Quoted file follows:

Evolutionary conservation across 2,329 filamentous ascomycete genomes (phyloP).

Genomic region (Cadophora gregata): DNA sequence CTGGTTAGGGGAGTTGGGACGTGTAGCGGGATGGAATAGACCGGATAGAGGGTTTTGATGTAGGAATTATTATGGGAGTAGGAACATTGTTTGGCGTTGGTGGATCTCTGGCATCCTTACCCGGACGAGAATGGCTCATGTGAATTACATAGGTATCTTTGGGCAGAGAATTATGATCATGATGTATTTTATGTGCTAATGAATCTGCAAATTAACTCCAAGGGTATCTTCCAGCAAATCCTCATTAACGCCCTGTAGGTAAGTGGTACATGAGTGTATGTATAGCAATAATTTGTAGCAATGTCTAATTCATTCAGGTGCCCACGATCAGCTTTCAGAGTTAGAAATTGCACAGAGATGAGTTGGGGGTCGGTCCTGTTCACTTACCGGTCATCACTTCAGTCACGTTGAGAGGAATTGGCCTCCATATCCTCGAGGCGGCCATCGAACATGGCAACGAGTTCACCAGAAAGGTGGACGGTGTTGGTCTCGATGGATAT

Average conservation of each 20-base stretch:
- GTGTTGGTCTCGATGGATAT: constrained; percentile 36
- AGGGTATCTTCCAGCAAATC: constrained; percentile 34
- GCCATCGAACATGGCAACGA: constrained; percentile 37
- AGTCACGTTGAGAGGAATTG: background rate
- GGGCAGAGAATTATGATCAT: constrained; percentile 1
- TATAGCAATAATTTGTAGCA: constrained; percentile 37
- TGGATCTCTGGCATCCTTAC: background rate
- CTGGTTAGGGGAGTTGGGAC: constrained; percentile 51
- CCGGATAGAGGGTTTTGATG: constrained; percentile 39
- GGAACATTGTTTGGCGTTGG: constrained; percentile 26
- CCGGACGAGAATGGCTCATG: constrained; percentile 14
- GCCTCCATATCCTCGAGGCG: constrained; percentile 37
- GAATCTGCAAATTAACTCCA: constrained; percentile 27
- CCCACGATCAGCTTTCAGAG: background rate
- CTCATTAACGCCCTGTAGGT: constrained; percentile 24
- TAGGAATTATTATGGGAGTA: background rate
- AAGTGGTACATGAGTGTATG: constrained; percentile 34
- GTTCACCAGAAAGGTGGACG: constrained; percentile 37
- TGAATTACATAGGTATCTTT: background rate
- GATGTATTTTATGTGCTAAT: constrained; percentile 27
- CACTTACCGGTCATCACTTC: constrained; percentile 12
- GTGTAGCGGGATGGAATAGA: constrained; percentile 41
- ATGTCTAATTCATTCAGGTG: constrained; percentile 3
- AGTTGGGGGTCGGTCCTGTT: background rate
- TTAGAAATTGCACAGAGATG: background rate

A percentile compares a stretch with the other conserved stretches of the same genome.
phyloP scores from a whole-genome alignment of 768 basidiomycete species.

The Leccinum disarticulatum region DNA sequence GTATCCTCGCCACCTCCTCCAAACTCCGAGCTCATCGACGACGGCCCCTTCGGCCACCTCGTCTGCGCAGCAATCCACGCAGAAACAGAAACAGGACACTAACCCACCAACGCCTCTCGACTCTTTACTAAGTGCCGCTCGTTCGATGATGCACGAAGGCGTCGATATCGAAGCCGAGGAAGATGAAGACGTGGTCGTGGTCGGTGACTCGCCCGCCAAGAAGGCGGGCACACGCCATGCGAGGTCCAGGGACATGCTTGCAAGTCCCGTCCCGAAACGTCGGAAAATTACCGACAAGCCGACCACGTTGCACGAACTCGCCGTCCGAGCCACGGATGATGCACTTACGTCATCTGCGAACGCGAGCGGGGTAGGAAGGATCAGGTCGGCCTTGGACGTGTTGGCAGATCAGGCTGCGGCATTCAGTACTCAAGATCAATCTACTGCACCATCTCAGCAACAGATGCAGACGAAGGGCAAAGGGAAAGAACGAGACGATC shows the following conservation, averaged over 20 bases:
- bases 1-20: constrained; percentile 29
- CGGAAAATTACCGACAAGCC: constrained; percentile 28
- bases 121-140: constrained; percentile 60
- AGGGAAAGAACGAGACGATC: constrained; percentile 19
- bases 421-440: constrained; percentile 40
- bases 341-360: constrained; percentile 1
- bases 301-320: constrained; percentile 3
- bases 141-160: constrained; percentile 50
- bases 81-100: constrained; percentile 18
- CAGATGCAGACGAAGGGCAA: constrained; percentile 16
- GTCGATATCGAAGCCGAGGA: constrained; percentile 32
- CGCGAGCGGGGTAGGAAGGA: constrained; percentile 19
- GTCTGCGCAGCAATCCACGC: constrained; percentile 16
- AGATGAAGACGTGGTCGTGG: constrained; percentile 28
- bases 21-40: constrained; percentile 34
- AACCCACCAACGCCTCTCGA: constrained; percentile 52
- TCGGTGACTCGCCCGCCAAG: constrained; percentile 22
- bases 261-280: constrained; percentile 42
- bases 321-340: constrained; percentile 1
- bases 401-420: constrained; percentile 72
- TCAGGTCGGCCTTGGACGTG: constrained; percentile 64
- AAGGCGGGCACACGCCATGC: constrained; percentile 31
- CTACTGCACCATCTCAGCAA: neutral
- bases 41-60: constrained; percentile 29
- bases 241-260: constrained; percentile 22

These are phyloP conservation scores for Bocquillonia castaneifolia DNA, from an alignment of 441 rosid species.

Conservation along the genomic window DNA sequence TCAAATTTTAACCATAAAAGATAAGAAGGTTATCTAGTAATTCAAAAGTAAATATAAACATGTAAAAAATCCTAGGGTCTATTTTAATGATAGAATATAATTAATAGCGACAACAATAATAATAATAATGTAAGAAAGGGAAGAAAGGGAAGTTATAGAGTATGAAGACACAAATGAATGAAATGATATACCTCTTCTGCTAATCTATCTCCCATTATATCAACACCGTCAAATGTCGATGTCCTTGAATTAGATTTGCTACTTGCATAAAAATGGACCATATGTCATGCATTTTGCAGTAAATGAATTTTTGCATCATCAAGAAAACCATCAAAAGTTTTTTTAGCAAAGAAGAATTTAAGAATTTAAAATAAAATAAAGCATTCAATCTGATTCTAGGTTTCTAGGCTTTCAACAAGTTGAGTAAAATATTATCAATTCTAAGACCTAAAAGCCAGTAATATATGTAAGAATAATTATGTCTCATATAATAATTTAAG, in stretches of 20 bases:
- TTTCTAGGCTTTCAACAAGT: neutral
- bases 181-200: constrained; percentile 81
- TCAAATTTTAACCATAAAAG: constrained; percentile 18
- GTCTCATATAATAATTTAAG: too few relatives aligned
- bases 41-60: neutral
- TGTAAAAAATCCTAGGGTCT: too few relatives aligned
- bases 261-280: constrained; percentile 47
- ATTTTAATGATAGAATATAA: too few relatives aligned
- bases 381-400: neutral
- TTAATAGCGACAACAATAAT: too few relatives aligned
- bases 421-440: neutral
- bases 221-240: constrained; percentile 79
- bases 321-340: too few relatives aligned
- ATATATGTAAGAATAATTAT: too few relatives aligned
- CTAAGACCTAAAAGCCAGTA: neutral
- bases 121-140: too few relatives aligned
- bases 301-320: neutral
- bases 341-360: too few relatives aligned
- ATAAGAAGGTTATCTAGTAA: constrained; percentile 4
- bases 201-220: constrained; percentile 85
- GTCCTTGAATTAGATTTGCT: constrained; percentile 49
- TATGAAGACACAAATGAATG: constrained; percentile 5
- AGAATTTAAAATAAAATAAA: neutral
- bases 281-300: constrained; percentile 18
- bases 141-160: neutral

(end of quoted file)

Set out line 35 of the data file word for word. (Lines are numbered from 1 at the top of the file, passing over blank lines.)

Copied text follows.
- AGGGAAAGAACGAGACGATC: constrained; percentile 19